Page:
A New York-based multi-state operator has received conditional approval to list its shares on the Toronto Stock Exchange (TSX) as prices for wholesale flower continue to climb.
Meanwhile, Germany faces another setback on the long road to legalization, and Japan has new legislation that legalizes medical cannabis, but doles out severe repercussions for recreational users.
Read on to learn what else happened in the cannabis space this week.
Curaleaf receives conditional approval for TSX listing
Two months after applying to be listed on the TSX, New York-based operator Curaleaf Holdings has received conditional approval to list its subordinate shares on the exchange, with full approval pending customary requirements.
The company issued the news on Thursday via a press release on its website. “We are now one step closer to accessing an even broader set of global institutional investors than we currently have, alongside the capital and increased liquidity that comes with listing on a major exchange such as the TSX,” said Executive Chairman Boris Jordan.
The company also expressed its intention to delist from the Canadian Securities Exchange once it meets the conditions for listing on the TSX.
Canada’s wholesale cannabis prices climb higher
The Canadian market was harsh on operators in 2023, resulting in the closure of several prominent production facilities. Aurora Cannabis closed its Lachute, Quebec, facility in September, SNDL shut down operations at its Olds, Alberta, facility in October, and Canopy Growth sold its Smith Falls production facility in Ontario back to Hershey on October 2.
However, the closures could be a factor contributing to a trend of increased wholesale flower prices. According to data provided to StratCann by the Canadian Cannabis Exchange (CCX), a platform for buying and selling cannabis products, the average cost for dried flower under four months old has been steadily increasing since June. The latest figures from October reveal that the average price is $1.12/gram, an increase of 6.67 percent since June.
CCX CEO Steve Clark said in an interview with StratCann that these higher prices can be attributed to a shrinking pool of sellers, demand from domestic buyers and an increase in international exports.
Ohio congressman reintroduces STATES Act
Ohio Republican Congressman Dave Joyce has introduced a revised version of his STATES Act.
The bill made its first appearance back in 2018, and according to the congressman’s website, he and four other representatives from Oregon, Florida and Louisiana are seeking to allow the 38 states that permit cannabis to some degree to implement their own laws without fear of federal interference or repercussions. The act would de-classify cannabis as a controlled substance and instead move regulation services to the Alcohol and Tobacco Tax and Trade Bureau and the US Food and Drug Administration.
According to the congressman, the revised version of the bill would enable increased research into the medical benefits of cannabis, ease the financial burden of companies that are unable to take advantage of traditional financial products and “create a safe and professional environment for one of the fastest-growing industries.”
The reintroduction of the STATES Act was announced on the congressman’s website two days after a group of six governors from Colorado, Illinois, Louisiana, New York, New Jersey and Maryland penned a letter to President Joe Biden, urging the POTUS to follow through with the US Department of Health and Human Services’ recommendation to reschedule cannabis from a Schedule I to a Schedule III substance before the end of the year.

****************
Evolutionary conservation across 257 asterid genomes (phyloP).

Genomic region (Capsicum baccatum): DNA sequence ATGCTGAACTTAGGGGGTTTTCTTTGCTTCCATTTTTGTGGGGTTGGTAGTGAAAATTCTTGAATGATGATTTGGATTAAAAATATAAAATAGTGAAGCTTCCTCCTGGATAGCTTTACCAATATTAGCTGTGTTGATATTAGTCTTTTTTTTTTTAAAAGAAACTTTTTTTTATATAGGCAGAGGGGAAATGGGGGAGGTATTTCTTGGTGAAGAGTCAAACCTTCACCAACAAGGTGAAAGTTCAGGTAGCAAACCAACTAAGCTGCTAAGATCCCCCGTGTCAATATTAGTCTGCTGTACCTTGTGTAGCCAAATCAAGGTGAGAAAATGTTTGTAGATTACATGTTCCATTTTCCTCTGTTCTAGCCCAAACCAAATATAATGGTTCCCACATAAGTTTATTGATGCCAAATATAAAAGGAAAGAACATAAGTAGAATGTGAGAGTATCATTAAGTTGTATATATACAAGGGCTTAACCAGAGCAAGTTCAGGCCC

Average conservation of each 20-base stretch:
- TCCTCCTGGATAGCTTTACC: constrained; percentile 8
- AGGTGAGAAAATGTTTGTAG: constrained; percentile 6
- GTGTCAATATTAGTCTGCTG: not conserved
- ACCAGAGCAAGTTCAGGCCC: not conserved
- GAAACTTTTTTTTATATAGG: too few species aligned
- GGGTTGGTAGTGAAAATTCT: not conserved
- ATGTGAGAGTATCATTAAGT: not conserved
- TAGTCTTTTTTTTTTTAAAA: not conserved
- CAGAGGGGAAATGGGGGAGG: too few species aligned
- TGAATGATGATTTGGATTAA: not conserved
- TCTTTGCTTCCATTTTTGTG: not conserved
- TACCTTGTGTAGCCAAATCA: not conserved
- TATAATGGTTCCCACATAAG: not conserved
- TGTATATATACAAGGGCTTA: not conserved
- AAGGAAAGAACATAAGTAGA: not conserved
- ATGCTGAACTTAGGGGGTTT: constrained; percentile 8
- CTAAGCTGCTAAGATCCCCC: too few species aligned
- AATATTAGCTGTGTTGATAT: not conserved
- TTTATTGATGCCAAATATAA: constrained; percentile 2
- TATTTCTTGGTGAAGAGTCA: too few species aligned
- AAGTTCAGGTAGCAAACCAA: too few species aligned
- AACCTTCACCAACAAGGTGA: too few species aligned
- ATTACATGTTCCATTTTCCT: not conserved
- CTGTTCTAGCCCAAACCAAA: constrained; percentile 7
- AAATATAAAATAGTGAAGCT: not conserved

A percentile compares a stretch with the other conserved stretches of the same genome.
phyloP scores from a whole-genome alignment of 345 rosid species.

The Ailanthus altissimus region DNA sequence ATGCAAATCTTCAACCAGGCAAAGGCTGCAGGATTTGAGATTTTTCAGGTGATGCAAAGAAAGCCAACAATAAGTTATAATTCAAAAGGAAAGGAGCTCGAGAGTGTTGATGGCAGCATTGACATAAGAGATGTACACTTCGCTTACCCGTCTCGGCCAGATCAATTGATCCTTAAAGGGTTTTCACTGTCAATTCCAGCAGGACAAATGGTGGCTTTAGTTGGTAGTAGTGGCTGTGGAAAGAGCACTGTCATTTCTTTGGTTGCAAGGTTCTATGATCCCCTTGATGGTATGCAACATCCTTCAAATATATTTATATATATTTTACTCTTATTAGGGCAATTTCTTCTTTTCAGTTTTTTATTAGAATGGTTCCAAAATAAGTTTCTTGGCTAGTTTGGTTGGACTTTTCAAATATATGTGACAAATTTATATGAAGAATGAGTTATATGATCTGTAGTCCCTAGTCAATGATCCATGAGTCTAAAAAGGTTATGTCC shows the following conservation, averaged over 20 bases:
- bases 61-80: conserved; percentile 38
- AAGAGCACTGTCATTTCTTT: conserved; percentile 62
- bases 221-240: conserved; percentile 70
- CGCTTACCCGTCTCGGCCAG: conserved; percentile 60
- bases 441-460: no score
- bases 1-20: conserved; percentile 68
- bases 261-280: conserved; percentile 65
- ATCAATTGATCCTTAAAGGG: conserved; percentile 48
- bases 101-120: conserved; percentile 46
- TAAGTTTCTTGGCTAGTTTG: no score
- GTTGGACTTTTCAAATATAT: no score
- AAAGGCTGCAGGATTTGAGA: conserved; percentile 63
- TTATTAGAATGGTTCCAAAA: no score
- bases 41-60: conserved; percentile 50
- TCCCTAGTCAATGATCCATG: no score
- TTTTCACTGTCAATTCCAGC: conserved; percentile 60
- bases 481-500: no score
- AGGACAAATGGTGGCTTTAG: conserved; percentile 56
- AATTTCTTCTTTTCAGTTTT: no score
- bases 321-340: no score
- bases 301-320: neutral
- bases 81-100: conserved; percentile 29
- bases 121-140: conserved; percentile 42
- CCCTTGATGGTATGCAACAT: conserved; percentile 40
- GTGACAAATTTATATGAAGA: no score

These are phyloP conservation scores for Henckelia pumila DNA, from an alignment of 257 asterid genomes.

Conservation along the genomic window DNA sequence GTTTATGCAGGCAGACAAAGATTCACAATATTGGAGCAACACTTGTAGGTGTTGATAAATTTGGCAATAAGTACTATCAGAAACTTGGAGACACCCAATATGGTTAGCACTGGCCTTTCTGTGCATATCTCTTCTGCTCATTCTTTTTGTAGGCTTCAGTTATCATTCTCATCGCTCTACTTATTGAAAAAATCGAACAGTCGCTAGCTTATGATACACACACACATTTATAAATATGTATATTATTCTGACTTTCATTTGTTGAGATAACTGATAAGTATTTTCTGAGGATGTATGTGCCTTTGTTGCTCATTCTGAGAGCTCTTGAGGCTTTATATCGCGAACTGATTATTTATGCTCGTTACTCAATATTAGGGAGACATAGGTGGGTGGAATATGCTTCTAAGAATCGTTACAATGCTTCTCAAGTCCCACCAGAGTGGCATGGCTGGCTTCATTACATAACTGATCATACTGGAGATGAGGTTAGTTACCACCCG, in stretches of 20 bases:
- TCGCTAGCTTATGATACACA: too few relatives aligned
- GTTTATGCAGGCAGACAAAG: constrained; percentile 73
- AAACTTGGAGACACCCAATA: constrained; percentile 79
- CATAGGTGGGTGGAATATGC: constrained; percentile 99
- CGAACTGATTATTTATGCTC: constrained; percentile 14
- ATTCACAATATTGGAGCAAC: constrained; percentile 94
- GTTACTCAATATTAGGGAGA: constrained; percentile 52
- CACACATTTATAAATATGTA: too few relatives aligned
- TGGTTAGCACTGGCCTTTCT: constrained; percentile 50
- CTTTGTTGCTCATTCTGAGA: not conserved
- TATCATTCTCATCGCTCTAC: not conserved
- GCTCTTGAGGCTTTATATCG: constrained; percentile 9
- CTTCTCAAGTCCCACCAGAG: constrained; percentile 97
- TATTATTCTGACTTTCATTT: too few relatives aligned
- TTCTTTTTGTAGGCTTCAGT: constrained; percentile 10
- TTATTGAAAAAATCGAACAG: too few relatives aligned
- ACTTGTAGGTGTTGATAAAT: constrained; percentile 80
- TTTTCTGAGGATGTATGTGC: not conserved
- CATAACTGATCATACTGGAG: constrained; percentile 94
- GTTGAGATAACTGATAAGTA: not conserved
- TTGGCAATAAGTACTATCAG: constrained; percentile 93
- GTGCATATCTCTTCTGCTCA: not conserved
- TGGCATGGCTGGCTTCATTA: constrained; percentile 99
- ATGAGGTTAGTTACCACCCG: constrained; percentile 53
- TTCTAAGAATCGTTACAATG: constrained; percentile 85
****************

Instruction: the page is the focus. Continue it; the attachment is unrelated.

Germany delays cannabis law vote until 2024
Germans advocating for reform of cannabis legislation faced another setback on Wednesday, when it was announced that a mid-December vote would be rescheduled yet again to 2024, citing the need for more clarification regarding some aspects of the proposed law.
The Sozialdemokratische Partei Deutschlands – the German Social Democratic Party or SPD – announced via social media on Saturday that the law had failed to garner support from the parliamentary group leadership but did not elaborate. An article from the German publication Spiegel Politics alludes to several points that are still in need of clarification before the law can be voted on. A revised date is yet to be set.
Japan legalizes medical cannabis use
In a surprising move, Japan’s House of Councilors has passed a revision to its Cannabis Control Law that legalizes cannabis-derived pharmaceuticals while also toughening its ban on recreational marijuana use. This change marks a significant shift in Japan’s previously stringent stance on cannabis, which prohibited all forms of the plant for both medicinal and recreational purposes. The revision allows for the use of cannabis-derived products in the treatment of certain medical conditions, but maintains the prohibition on recreational use of the drug. The change represents a compromise between the desires of medical experts and the conservative stance of the Japanese government.
However, the new law comes with an important provision. While cannabis for medical purposes will now be allowable, cannabis use for recreational purposes remains illegal and the law now carries a seven-year prison sentence for violators. Previously, only import, export cultivation and possession were banned. This aspect of the law was met with some opposition from members of Japan’s liberal Reiwa Shinsengumi party. The leader of the party, rep. Taro Yamamoto spoke out, citing the irony that actions that previously carried no penalties now come with long prison sentences.
Securities Disclosure: I, Meagen Seatter, hold no direct investment interest in any company mentioned in this article.